The People article on Valerie has a lot more depth than I expected. Valerie told a tragic story about an older brother who died before she was born. Her parents hid this fact from her because they didn’t know how to process it. Plus, Valerie was so young when she had to deal with the destruction her on-air sister and real-life mentor, Mackenzie Phillips, was causing with her drug issues (and her own tragic family life). Not to mention Valerie’s own struggle with drugs (she used cocaine to stay thin). The more I read, the more impressed I am that Valerie is not only delving so far into these issues but willing to share them with us. I hope Valerie finds the peace and joy she’s looking for. She’s earned it.

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30 Responses to “Valerie Bertinelli remembers being fat shamed by her teacher in 5th grade”

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  1. Esmom says:

    Reading about what her teacher said and did and hearing Hecate’s similar experience makes my stomach hurt. People who toss these awful remarks out have no idea that they are setting up their targets for a lifetime of pain. Or maybe they do. I’m enraged. I also wish her — and everyone whose souls were crushed by callous and cruel comments — peace.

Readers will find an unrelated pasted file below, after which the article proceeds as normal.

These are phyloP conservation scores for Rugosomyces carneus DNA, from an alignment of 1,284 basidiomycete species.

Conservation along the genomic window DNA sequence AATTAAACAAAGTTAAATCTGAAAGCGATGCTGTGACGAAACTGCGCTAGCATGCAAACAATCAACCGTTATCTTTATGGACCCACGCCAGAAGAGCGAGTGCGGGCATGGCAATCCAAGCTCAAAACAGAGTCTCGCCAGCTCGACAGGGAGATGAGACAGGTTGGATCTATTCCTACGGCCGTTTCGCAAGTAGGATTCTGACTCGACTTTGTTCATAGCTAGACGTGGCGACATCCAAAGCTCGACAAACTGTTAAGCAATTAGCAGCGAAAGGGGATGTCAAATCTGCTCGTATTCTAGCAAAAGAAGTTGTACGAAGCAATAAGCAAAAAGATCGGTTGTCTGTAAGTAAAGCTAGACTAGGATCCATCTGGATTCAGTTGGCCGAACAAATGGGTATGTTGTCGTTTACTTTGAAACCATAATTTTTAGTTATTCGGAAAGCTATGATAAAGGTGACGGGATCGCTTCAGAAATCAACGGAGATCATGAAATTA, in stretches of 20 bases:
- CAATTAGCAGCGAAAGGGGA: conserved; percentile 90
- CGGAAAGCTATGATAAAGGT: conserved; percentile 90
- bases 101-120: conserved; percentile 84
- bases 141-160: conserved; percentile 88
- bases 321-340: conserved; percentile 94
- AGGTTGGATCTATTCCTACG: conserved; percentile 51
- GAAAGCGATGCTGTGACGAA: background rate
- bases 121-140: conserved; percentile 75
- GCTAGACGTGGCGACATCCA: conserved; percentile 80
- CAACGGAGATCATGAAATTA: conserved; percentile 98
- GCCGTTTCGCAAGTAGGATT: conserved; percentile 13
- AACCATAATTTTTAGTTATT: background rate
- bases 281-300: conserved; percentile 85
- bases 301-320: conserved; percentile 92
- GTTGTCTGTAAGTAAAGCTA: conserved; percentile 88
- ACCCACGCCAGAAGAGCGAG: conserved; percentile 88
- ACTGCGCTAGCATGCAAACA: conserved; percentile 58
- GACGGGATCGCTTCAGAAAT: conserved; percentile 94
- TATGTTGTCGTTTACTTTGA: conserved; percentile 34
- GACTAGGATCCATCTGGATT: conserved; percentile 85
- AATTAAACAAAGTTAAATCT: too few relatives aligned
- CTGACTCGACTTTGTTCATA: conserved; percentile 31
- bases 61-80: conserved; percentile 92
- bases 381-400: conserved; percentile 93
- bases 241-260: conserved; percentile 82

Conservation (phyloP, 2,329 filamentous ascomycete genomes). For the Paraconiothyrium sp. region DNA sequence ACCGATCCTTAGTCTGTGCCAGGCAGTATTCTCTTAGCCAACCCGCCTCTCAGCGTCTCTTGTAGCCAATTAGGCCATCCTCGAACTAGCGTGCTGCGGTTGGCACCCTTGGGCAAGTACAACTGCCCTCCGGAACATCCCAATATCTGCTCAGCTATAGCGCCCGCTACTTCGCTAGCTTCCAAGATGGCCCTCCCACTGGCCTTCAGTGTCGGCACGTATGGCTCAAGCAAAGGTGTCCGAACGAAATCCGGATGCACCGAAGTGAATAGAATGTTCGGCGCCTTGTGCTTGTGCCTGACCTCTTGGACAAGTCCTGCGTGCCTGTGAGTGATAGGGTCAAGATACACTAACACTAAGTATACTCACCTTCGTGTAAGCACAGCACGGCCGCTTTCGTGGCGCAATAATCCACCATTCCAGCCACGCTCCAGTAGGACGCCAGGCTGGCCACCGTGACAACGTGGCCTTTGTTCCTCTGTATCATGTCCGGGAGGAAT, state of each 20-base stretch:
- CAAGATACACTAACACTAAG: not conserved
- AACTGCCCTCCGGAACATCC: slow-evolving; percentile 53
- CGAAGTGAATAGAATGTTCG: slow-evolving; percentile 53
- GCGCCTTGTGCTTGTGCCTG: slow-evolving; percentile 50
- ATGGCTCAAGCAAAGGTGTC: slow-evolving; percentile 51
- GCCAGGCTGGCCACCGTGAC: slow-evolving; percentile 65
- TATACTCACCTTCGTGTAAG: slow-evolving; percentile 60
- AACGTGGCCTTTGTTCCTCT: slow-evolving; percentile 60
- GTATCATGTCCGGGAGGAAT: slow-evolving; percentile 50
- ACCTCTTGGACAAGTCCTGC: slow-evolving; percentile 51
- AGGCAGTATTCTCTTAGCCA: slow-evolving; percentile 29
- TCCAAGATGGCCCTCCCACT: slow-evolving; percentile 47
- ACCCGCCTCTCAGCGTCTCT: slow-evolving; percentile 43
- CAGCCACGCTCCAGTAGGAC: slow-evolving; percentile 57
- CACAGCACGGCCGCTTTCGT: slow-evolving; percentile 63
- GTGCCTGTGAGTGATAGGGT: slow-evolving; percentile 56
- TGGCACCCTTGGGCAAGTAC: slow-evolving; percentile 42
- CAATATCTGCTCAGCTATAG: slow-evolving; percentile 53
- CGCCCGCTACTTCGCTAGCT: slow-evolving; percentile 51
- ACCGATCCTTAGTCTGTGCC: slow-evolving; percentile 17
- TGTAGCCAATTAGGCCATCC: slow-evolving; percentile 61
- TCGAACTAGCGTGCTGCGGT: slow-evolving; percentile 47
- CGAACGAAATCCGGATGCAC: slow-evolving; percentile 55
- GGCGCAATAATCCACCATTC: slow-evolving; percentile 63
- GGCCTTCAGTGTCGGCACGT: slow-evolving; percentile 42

• whatWHAT? says:

      I was older than Valerie the first time someone commented on my body. 14, and I had just gotten my period for the first time at the beginning of the summer, and overnight (it seemed) my boobs went to a Dcup and I was much curvier than I had been the last time my (male) cousin saw me. NOT heavier, just clearly more “womanly” because of puberty.

      and I can’t even remember what exactly it was he said, but it was along the lines of “someone’s put on some weight!”. I still remember how I felt, and that was more than 30 years ago.

      people suck.

    • Meg says:

      So many of us have these stories. How old are are you in the 5th grade? Even at that age this guy thought a young girl was there to look cute for him. Controlling and gross

  2. Miss Margo says:

    I remember I was I think 11 or 12 and a female doctor told me I had fat thighs and tapped them to make them jiggle. I had actually forgotten about that until I read this. Wow. What a d!CK. Took awhile but I am now finally kind to myself. Understand that I don’t have to fit into these beauty standards and that my body is beautiful. We just have to be nice to ourselves, because there’s no guarantee that others will be.

  3. Jerusha says:

    It was third grade and first thing we did every morning was stand and sing My Country Tis of Thee. One morning the teacher approached me, leaned over and told me to just mouth the words and don’t sing out loud. That was almost 70 years ago and I’ve never sung since, not even in the shower or car. I’ve always hated my voice.